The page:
Kevin White’s brothers and his coaches, the ones who saw him in high school, junior college and at WVU, rave about the family, about the bond built under the many roofs, about the example set by the parents.

“After the combine, I talked to four NFL teams, and they’re telling me they want to know his background,” Grande said. “He doesn’t have any baggage. He’s got a great family, great parents. He’s a great kid. I can’t tell you anything. What I can tell you is he’s a good kid who was involved in all sorts of activities here. I love the kid. He’s a good kid. So I told him about all that, and he said, ‘Coach, they can go back to grade school. I never got kicked out of class. I never got suspended.’

“And I believe him. His mother would kill him.”

White started from the bottom at Emmaus High, and his coach, Joe Bottiglieri, told me White “was not very good,” something nobody else ever told me. But he was behind older players and players his age, all who went through the feeder system. He was a headline player when he finally secured a starting spot as a senior, and White had a gigantic game and he made a gigantic play in two of the Green Hornets’ best games that season. When the all-conference teams were announced, White was included, though in a manner that might surprise you. (Lots of talent on that team, by the way.)

He didn’t have FBS offers, and FCS schools like Maine would kick the tires while White would eschew invitations from Division II or Division III programs, like Wesley College in Delaware, and from junior colleges west of the Mississippi because he didn’t want to be that far from home.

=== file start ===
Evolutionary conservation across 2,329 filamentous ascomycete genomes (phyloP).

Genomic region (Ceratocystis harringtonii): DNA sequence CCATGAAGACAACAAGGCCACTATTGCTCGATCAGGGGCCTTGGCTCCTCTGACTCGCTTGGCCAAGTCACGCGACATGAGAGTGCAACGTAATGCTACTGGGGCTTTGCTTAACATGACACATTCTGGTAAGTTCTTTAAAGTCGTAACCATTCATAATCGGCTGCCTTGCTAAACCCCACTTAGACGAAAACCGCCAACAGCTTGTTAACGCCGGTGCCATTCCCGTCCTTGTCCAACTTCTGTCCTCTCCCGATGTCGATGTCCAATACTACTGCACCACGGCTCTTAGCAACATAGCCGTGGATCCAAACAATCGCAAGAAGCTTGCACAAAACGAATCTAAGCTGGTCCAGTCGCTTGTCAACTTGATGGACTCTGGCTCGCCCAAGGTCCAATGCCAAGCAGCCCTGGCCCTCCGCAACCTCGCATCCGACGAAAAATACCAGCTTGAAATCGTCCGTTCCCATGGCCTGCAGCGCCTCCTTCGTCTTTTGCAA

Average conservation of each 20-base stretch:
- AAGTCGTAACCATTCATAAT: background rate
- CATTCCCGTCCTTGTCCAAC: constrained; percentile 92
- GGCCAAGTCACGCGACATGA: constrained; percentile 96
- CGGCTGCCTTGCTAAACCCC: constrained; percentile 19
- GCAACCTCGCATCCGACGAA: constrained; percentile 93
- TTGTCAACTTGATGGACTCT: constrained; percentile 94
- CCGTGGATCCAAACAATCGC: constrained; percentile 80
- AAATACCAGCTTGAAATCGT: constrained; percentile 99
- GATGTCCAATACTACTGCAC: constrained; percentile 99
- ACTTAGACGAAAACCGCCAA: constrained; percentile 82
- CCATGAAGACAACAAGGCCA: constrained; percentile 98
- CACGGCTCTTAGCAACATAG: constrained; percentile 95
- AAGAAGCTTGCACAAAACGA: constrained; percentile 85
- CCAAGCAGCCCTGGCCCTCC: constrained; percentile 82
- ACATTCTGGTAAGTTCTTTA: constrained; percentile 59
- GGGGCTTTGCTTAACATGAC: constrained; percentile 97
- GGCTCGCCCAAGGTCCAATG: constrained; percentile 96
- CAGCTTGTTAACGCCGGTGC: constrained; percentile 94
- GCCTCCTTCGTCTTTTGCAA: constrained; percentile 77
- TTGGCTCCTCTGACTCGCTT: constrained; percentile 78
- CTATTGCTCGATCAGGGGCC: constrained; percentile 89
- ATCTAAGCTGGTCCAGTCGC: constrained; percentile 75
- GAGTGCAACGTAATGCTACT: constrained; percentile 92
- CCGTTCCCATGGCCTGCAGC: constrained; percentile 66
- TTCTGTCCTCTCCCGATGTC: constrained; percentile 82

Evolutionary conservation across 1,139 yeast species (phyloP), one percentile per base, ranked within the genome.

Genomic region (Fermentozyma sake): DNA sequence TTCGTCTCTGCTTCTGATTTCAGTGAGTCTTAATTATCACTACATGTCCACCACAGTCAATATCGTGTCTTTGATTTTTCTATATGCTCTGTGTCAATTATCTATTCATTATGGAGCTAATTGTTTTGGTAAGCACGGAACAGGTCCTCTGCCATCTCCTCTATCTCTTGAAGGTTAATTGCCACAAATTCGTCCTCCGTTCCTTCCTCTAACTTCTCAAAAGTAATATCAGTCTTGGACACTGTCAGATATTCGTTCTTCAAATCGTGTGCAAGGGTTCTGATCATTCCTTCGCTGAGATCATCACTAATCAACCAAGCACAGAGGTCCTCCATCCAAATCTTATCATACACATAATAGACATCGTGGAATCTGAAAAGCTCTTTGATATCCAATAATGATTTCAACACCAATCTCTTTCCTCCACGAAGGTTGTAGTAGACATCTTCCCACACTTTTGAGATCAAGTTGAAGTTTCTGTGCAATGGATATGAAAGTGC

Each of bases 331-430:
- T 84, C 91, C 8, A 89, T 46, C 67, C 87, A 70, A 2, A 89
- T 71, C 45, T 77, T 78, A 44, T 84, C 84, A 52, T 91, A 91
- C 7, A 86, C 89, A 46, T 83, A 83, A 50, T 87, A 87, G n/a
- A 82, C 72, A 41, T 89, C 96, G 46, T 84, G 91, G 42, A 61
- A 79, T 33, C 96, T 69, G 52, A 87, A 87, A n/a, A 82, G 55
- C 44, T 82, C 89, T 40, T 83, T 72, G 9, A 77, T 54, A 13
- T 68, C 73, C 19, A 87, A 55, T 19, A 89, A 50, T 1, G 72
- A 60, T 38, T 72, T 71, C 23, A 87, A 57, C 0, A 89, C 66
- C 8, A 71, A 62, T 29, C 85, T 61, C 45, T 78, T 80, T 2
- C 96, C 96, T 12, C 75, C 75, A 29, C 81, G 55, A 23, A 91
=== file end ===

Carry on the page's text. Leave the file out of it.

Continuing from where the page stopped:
Lackawanna was close, but its coaches declined pleas from White, Brader and Bottiglieri. Every time, the Falcons said the roster was full. Their opinion changed the day they made a visit, one that was only possible because Grande was in the area doing his full-time job as a field case manager for a workers’ comp company.

This is video from the day the Lackawanna visited in 2010, and you can see Grande in the white on the right at the 13 second mark, likely trying to contain his enthusiasm. White was invited up a few days later, and the rest is history.

“We got to meet him, and he seemed like a really nice kid,” Duda said. “He’d look at you when he’d talk to you and he wouldn’t look down when you talked to him.”

A shoulder injury White suffered readying for a high school all-star game hadn’t completely healed when he arrived at Lackawanna, and he ended up redshirting so he could develop properly but also so that he wouldn’t waste a season playing behind older receivers.